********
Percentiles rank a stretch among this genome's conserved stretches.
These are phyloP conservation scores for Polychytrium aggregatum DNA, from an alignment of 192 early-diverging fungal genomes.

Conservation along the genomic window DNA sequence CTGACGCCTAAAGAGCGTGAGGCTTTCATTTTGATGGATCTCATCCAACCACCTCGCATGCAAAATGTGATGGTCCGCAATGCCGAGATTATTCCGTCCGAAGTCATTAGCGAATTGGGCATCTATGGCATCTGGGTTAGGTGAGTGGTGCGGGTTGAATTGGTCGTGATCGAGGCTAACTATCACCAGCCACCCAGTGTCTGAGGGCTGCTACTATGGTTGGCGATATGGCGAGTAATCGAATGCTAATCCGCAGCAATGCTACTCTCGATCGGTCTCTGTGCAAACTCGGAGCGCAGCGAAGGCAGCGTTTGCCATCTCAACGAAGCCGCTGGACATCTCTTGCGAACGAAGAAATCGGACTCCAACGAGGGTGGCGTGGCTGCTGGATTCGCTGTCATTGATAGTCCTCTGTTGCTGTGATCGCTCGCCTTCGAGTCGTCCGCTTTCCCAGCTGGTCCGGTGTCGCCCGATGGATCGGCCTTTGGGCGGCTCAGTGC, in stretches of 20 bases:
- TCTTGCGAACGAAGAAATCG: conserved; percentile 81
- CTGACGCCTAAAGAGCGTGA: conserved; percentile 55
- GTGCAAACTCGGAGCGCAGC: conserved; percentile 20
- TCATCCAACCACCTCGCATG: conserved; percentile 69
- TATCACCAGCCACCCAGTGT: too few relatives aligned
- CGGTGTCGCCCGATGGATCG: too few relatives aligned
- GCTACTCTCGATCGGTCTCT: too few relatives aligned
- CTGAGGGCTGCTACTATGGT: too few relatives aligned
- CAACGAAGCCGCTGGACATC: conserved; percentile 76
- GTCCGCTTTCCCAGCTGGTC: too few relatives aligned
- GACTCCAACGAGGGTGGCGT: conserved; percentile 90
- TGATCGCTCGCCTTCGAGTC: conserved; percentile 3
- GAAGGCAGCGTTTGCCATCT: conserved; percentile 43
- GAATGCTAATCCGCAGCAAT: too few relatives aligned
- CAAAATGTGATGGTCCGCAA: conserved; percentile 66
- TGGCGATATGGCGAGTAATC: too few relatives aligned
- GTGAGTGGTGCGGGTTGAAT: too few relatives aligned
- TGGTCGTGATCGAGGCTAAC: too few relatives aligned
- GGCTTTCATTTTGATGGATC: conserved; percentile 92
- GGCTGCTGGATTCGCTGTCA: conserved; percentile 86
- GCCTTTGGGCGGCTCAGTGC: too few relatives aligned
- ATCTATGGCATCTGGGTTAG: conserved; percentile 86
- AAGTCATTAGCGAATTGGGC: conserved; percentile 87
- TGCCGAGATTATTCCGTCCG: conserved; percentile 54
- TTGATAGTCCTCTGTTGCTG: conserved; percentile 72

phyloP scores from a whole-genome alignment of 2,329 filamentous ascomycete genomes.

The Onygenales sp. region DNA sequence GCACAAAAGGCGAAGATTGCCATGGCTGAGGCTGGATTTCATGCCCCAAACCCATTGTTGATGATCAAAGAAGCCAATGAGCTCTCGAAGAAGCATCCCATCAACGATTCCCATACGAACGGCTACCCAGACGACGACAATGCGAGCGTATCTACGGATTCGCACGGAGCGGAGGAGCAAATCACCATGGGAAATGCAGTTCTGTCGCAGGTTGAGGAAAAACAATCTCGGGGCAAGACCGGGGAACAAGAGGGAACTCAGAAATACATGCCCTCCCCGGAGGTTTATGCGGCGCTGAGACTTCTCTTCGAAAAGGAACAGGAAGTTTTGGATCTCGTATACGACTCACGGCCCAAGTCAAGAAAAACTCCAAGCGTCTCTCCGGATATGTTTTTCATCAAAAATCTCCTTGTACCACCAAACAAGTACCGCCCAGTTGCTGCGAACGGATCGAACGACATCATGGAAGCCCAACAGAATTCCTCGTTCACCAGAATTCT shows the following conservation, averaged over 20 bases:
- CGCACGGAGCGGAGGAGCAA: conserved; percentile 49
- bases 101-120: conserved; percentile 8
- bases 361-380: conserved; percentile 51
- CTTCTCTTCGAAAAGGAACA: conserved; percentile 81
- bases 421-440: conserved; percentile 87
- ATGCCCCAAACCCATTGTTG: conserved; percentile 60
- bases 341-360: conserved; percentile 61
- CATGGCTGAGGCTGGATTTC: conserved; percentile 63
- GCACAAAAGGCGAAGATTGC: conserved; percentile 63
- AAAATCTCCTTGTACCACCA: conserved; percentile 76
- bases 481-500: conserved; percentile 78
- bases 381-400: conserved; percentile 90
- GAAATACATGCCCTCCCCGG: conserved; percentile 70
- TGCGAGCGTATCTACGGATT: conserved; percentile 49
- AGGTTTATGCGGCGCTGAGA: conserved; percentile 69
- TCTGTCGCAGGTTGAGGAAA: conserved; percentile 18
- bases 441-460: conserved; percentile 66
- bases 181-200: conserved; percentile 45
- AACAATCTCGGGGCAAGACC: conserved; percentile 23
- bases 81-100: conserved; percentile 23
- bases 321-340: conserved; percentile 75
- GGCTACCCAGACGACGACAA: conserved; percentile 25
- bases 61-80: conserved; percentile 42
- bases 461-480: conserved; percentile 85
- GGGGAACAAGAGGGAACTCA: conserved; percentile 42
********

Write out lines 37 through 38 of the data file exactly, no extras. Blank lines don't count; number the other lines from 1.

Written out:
- bases 341-360: conserved; percentile 61
- CATGGCTGAGGCTGGATTTC: conserved; percentile 63